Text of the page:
Rize Goes Black

By on May 9th, 2018 in materials


 Object 3D printed in Rize's new black material
Object 3D printed in Rize’s new black material

Rize announced a new material: black. 

The company produces a rather interesting 3D printer whose technology includes a hybrid thermoplastic extrusion and inkjet system. 

The extrusions are altered in various ways by the inkjet system. One way is to apply a “release” liquid at the top of support material. This enables the support to still provide its normal function, but at the same time it completely avoids fusing it to the main part, making support material removal trivial. 

They’ve also introduced a coloration ink that can embed images or text on a part using their standard Rize One material. Recently they’ve hopped up this capability by introducing a means to use it for officially marking parts with, for example, serial numbers. 

But Rize has not yet deployed their complete system. Their inkjet system has room for six inks, but currently they use only two. My thought is that they will eventually add CYMK capability and produce a machine able to 3D print in full color textures, with each voxel being able to take on any color. 

That works because their material is white, which can, in theory, be colored in this way. 

But this week they’ve announced a new material color: Black, with the product name of Rize One Black. It seems to have the same engineering characteristics as its paler partner material, so it may be only a color introduction.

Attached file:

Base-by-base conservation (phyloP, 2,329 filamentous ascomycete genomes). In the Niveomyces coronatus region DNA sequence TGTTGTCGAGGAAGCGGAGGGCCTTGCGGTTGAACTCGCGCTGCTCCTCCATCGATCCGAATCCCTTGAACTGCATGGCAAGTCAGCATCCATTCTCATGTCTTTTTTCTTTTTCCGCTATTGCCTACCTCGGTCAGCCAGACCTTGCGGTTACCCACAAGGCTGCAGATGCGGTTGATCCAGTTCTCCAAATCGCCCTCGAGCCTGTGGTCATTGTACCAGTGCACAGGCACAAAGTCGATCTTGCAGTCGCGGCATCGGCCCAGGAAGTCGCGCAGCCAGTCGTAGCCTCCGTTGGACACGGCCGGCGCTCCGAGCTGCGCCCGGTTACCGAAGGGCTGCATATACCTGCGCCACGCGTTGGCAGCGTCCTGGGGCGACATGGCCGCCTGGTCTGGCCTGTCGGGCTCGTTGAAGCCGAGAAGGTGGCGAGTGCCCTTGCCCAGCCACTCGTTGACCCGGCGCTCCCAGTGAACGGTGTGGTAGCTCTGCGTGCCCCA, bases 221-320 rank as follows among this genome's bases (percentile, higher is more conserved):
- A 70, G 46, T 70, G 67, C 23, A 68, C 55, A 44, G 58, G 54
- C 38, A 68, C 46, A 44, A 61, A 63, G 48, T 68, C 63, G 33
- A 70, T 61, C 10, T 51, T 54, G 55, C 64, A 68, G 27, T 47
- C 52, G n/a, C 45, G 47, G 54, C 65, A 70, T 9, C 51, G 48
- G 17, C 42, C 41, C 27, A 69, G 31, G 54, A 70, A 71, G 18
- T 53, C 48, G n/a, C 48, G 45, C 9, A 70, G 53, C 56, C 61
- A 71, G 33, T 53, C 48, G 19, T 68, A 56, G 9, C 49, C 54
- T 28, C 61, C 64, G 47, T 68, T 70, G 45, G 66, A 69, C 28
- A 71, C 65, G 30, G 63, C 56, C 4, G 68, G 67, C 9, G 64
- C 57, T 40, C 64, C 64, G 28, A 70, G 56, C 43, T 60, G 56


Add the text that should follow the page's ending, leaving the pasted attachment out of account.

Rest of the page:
But what is interesting to me is that the black material is unlikely to be able to make use of the marking system they introduced recently, unless they’ve somehow invented a specialized ink that can change black into light colors. 

So why introduce black material then? I think it has something to do with part color popularity. We know from 3D Hubs quarterly Trends Report that by a vast margin the two most popular colors for 3D printed parts are always black and white. They report that white represents 20% of their requests, while black is requested a whopping 40% of the time. The next most popular color (red) is requested only 4% of the time. 

I suspect this is the real reason Rize introduced black material: People Want It!

Via Rize

By Kerry Stevenson

Kerry Stevenson, aka "General Fabb" has written over 8,000 stories on 3D printing at Fabbaloo since he launched the venture in 2007, with an intention to promote and grow the incredible technology of 3D printing across the world. So far, it seems to be working!